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At the start of this month, we honor the time of Advent, remembering those who waited for the coming of the Messiah, long ago.  We, too, wait for the time when the Christ will rejoin heaven and earth, and we work toward that through our lives, every day.  Also this month, we will celebrate the joy of Christmas, when those who waited received the Savior, even as we wait for his return. 

Our season theme for this time is, “New Life: Conceived in the Spirit.”  I’m reminded of how the scene of the manger was so different than what was expected by those longing for their Messiah.  Their vision was of one who would likely be born into prominence, and who would grow to lead a great military victory to reclaim the lands of Israel.  They received an infant, born among animals and laid in one of their food troughs, who would grow to lead a group of society’s outcasts with a message of grace and love, until he would finally be executed as a criminal.  This was not the Messiah they had conceived of!  But isn’t that how God works?

Those waiting for the Messiah had a concept of who he would be, born out of their humanness.  They were angry, afraid, and longing.  In their thoughts, it was power that would help them overcome these fears, and they were waiting for one who would come in that kind of power to lead them.  But Jesus wasn’t conceived by human frailty, he was conceived by the Spirit of God.  And so his Way isn’t one that overcomes needs the way people tend to – with power and force.  It overcomes needs the Way God does – with sacrificial grace and unconditional love.  This is what was born into the world that night, and it’s what the Christ continues to bare through us, his disciples.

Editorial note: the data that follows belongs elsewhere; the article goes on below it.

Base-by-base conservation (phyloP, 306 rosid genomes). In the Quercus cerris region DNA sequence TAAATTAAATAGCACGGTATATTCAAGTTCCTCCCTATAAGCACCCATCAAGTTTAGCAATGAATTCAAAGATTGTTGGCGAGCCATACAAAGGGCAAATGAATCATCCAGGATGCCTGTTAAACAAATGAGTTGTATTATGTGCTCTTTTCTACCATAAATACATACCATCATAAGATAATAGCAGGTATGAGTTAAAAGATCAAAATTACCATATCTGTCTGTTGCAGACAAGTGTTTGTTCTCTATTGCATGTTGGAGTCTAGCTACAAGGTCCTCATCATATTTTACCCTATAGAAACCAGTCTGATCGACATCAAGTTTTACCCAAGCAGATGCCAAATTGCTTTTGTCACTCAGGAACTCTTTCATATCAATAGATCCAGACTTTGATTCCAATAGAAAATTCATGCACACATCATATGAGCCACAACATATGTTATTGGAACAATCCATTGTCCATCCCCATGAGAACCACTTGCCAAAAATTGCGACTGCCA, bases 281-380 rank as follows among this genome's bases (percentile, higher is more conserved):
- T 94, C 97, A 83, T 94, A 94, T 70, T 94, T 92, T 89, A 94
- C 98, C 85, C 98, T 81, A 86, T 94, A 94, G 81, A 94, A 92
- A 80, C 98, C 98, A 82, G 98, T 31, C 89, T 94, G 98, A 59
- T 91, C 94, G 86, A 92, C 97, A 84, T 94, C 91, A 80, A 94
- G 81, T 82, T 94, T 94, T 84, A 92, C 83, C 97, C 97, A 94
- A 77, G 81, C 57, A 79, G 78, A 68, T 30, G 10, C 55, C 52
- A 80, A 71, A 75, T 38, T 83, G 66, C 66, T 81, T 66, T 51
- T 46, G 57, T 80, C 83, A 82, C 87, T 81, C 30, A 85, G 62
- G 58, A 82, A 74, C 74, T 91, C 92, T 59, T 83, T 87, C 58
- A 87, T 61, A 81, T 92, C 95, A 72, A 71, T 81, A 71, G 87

If we’re to truly let God work best through us, then, it’s helpful to remember that the way we tend to work as people is different from how Jesus tends to work, as the Christ.  Like our Advent ancestors long ago, in times of fear, frustration, and longing, do we embrace the human concept that control, certainty, and forcing a solution will solve our problems?  Or, do we allow our actions to be conceived in the Spirit, turning our words and deeds into that life-giving grace and love that can truly overcome the needs of the world?

This season, I invite us to ask ourselves, “In what ways do I conceive of the world through my humanness, and in what ways do I allow Spirit to show me how God conceives of the world?”  Humanness begets humanness; the Spirit conceives new life – a constant Christmas.

8 In that region there were shepherds living in the fields, keeping watch over their flock by night. 9 Then an angel of the Lord stood before them, and the glory of the Lord shone around them, and they were terrified. 10 But the angel said to them, “Do not be afraid; for see—I am bringing you good news of great joy for all the people: 11 to you is born this day in the city of David a Savior, who is the Messiah, the Lord. 12 This will be a sign for you: you will find a child wrapped in bands of cloth and lying in a manger.” ~ Luke 2:8-12 (NRSV)

This season, my you find a deep Advent, a sacred Christmas, and Peace in the

Grace of Christ,
Kevin

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